It’s hummingbird time in the landscape

A hummingbird feeds on a firebush blossom.
--Norman Balliviero Photo

HAMMOND — Many people think attracting hummingbirds is as easy as hanging a feeder. But that is not always successful because many hummingbirds are not accustomed to using feeders. It can be frustrating to put out a feeder and never see a hummingbird.
Many people have found that planting a garden full of hummingbird-attracting plants, in addition to maintaining feeders, is a more reliable method for successfully attracting hummers. It’s important to be patient the first year. A hummingbird garden is an invitation, and it may take some time for the garden to be a destination for hummingbirds. The longer you stay with a good plan to bring hummingbirds to your garden, the better it will work.
A well-chosen variety of flowering trees, shrubs, vines, annual flowers and flowering perennials can produce an excellent supply of nectar over a long time. At the same time, the landscape will be beautified. Insects that live on the plants and the flowers’ nectar will provide hummingbirds with a complete, balanced diet. Because they obtain nearly all the water they need from their foods, it’s not necessary to provide them with drinking water.
Typical hummingbird flowers are red, have a tubular shape and don’t have a strong fragrance. There are however exceptions. Many plants with red flowers may not have nectar, and not all good nectar plants have red flowers. Roses, petunias, geraniums and zinnias have brilliant flower colors — with red prominent — but little nectar.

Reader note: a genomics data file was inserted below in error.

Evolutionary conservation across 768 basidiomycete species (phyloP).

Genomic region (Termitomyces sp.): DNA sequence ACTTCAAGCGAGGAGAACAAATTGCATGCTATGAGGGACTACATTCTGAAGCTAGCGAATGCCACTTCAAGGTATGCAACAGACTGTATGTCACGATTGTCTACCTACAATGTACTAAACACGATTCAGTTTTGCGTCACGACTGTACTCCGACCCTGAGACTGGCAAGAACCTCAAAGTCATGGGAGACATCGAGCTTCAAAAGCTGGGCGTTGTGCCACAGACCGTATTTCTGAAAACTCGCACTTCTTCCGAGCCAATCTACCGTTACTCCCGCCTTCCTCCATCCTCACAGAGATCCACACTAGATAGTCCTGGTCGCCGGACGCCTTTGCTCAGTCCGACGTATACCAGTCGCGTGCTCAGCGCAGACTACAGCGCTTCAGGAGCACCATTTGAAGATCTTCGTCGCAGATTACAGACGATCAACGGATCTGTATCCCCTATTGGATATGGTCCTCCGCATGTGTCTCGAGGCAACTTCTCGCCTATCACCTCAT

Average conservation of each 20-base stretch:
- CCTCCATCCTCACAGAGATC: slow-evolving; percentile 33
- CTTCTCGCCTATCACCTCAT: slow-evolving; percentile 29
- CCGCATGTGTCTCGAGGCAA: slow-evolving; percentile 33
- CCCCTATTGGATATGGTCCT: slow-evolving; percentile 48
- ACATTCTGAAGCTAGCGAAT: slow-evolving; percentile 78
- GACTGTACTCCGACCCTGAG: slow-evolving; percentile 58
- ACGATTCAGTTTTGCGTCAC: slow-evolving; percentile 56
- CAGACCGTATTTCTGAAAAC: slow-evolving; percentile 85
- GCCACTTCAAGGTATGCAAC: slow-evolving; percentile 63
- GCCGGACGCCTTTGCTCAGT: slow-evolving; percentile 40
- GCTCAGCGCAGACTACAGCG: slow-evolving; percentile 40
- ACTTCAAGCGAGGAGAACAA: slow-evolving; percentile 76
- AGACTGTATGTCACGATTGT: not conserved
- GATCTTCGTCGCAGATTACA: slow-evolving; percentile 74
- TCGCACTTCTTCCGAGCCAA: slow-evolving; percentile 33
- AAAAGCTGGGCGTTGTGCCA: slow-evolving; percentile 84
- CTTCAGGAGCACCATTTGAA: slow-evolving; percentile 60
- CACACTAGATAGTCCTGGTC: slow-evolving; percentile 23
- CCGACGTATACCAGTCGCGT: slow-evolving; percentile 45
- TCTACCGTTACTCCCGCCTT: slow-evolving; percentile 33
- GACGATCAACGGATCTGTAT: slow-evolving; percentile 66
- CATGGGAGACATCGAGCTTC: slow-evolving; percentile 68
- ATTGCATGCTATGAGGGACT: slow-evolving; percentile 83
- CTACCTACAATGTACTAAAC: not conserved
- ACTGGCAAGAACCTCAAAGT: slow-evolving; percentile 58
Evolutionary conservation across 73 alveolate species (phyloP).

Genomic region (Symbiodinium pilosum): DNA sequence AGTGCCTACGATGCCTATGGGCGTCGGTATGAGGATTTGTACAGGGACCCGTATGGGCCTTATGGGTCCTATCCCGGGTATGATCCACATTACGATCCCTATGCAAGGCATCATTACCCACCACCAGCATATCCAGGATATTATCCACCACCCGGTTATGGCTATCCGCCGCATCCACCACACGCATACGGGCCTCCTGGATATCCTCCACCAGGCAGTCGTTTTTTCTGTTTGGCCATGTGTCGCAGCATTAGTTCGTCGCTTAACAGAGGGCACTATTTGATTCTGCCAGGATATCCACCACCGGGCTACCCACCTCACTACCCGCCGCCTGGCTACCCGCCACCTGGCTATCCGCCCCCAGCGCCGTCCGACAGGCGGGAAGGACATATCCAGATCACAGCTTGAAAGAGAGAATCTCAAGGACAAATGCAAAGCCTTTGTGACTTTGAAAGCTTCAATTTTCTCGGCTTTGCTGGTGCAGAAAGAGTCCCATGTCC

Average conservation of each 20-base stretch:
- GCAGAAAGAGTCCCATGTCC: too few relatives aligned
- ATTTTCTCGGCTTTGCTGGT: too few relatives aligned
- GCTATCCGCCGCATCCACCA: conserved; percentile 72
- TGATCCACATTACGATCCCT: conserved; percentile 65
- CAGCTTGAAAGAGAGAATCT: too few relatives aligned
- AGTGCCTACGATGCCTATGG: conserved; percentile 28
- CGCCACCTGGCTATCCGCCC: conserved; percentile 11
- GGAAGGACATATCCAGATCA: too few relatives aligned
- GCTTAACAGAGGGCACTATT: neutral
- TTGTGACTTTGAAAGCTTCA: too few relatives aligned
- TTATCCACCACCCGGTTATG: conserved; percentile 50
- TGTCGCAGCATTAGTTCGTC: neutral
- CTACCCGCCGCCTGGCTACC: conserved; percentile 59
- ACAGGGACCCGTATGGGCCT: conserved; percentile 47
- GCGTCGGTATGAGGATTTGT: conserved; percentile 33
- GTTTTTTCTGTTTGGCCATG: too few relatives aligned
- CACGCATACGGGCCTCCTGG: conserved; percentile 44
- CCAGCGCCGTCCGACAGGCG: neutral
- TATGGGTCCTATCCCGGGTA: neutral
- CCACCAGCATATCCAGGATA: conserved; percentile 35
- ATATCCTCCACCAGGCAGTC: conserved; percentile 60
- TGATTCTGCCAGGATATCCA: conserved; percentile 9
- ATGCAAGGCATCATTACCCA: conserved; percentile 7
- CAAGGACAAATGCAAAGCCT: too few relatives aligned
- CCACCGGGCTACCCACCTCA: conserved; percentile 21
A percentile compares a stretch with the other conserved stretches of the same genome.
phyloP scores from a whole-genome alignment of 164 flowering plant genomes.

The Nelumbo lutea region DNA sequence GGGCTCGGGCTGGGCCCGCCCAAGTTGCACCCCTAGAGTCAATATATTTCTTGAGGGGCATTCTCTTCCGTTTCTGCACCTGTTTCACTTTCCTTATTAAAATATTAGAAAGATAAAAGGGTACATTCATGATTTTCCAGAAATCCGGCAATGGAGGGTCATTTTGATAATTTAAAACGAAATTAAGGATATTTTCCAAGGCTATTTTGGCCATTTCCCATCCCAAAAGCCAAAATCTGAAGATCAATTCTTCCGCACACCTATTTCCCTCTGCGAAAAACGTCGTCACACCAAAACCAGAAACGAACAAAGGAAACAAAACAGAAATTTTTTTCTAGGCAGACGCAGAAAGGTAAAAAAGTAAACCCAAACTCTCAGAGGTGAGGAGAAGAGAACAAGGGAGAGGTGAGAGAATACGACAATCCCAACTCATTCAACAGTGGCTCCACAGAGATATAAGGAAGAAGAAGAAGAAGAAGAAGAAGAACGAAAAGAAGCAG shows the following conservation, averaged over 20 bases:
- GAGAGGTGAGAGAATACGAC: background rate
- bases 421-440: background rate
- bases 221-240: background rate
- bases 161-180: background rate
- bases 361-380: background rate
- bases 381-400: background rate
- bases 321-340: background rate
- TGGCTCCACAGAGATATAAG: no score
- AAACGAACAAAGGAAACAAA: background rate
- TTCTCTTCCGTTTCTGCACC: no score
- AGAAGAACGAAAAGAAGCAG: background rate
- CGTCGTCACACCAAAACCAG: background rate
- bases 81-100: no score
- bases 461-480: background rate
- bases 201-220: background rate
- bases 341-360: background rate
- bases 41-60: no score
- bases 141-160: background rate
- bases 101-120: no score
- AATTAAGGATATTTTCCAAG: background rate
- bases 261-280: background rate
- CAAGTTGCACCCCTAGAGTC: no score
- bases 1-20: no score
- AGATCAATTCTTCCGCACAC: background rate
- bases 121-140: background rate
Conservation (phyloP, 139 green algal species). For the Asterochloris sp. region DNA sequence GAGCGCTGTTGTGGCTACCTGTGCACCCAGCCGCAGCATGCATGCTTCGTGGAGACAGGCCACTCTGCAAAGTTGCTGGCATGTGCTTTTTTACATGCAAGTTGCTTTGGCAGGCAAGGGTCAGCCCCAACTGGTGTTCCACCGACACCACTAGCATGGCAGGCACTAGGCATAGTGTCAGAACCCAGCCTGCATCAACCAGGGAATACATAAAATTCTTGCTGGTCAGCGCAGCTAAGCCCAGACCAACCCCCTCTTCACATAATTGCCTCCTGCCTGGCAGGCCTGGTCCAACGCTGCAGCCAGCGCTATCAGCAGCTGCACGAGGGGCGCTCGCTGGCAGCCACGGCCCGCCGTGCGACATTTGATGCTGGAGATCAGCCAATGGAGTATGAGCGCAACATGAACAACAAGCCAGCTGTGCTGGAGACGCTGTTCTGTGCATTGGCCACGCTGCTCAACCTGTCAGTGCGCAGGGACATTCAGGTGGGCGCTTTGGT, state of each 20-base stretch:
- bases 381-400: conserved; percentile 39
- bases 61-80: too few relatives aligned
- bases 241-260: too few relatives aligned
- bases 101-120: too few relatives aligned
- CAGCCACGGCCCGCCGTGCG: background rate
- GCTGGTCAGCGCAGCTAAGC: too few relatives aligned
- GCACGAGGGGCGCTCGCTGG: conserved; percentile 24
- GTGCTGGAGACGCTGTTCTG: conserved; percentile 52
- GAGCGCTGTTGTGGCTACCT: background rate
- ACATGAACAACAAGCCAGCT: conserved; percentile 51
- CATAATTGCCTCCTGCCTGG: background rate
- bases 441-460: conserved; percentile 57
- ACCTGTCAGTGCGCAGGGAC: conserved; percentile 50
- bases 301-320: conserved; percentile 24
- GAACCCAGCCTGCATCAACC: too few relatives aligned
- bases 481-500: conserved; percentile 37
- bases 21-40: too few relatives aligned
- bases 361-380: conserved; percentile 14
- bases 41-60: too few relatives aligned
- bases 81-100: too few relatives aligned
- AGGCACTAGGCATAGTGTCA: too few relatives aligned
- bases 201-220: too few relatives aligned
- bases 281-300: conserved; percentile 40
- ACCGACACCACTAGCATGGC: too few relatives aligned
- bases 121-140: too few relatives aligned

Plants that produce an abundance of flowers over longer periods and those that are low-maintenance and require little care are good choices. When several color varieties of a plant are available, select the brightest red.
Insecticides generally should not be used in hummingbird gardens. If absolutely needed, they should be used sparingly and only on non-flowering plants. Use pesticides low in toxicity, such as horticultural oils and insecticidal soaps. Never use systemic insecticides or rotenone on plants where hummingbirds may feed.
Trees to add to the landscape for hummingbirds include the crybaby tree, loquat (Japanese plum), mimosa and citrus.
Good shrubs for the hummingbird landscape include Turk’s cap, pagoda plant, Mexican cigar plant, shrimp plant, firespike, hibiscus, bird of paradise, azalea and red buckeye.
Hummingbirds like the following vines — coral honeysuckle, Japanese honeysuckle, cape honeysuckle, cypress vine, bleeding heart vine and trumpet creeper.
Annual and perennial flowers for hummingbirds include salvia, iris, red hot poker, impatiens, cardinal flower, standing cypress, bee balm, pentas and lantana.
You can see more about work being done in landscape horticulture by visiting the LSU AgCenter Hammond Research Station website at www.lsuagcenter.com/Hammond.

By Allen Owings LSU AgCenter horticulturist

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